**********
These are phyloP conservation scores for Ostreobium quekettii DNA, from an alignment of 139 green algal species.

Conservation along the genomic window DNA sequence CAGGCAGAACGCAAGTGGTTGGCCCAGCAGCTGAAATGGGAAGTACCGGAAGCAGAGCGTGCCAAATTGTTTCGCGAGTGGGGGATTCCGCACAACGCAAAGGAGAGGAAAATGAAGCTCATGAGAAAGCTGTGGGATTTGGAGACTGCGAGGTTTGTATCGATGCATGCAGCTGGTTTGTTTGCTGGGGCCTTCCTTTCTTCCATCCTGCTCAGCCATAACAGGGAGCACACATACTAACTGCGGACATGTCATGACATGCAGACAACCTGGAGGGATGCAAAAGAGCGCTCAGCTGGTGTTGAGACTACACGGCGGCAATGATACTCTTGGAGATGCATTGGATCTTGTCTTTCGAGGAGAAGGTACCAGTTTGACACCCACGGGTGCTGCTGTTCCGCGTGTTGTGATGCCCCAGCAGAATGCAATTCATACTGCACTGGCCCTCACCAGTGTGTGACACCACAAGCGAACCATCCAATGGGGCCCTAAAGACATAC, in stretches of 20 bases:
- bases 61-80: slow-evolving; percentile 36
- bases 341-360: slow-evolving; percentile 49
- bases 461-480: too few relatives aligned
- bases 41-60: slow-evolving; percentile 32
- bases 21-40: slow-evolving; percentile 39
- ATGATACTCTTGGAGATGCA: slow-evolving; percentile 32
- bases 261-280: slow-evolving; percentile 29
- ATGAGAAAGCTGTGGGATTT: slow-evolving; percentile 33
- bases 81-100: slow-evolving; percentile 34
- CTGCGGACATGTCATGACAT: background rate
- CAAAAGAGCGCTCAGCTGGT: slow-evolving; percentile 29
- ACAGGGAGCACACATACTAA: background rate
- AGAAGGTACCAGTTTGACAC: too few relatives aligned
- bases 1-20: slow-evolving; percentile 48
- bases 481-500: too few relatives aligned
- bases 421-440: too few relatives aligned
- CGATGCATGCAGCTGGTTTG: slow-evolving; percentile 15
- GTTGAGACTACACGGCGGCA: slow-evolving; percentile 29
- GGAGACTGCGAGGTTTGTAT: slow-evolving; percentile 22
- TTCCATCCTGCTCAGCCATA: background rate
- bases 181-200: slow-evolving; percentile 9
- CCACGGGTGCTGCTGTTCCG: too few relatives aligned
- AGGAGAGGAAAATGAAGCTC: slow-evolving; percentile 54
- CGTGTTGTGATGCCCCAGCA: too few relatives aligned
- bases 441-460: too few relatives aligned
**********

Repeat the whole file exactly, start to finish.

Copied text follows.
These are phyloP conservation scores for Ostreobium quekettii DNA, from an alignment of 139 green algal species.

Conservation along the genomic window DNA sequence CAGGCAGAACGCAAGTGGTTGGCCCAGCAGCTGAAATGGGAAGTACCGGAAGCAGAGCGTGCCAAATTGTTTCGCGAGTGGGGGATTCCGCACAACGCAAAGGAGAGGAAAATGAAGCTCATGAGAAAGCTGTGGGATTTGGAGACTGCGAGGTTTGTATCGATGCATGCAGCTGGTTTGTTTGCTGGGGCCTTCCTTTCTTCCATCCTGCTCAGCCATAACAGGGAGCACACATACTAACTGCGGACATGTCATGACATGCAGACAACCTGGAGGGATGCAAAAGAGCGCTCAGCTGGTGTTGAGACTACACGGCGGCAATGATACTCTTGGAGATGCATTGGATCTTGTCTTTCGAGGAGAAGGTACCAGTTTGACACCCACGGGTGCTGCTGTTCCGCGTGTTGTGATGCCCCAGCAGAATGCAATTCATACTGCACTGGCCCTCACCAGTGTGTGACACCACAAGCGAACCATCCAATGGGGCCCTAAAGACATAC, in stretches of 20 bases:
- bases 61-80: slow-evolving; percentile 36
- bases 341-360: slow-evolving; percentile 49
- bases 461-480: too few relatives aligned
- bases 41-60: slow-evolving; percentile 32
- bases 21-40: slow-evolving; percentile 39
- ATGATACTCTTGGAGATGCA: slow-evolving; percentile 32
- bases 261-280: slow-evolving; percentile 29
- ATGAGAAAGCTGTGGGATTT: slow-evolving; percentile 33
- bases 81-100: slow-evolving; percentile 34
- CTGCGGACATGTCATGACAT: background rate
- CAAAAGAGCGCTCAGCTGGT: slow-evolving; percentile 29
- ACAGGGAGCACACATACTAA: background rate
- AGAAGGTACCAGTTTGACAC: too few relatives aligned
- bases 1-20: slow-evolving; percentile 48
- bases 481-500: too few relatives aligned
- bases 421-440: too few relatives aligned
- CGATGCATGCAGCTGGTTTG: slow-evolving; percentile 15
- GTTGAGACTACACGGCGGCA: slow-evolving; percentile 29
- GGAGACTGCGAGGTTTGTAT: slow-evolving; percentile 22
- TTCCATCCTGCTCAGCCATA: background rate
- bases 181-200: slow-evolving; percentile 9
- CCACGGGTGCTGCTGTTCCG: too few relatives aligned
- AGGAGAGGAAAATGAAGCTC: slow-evolving; percentile 54
- CGTGTTGTGATGCCCCAGCA: too few relatives aligned
- bases 441-460: too few relatives aligned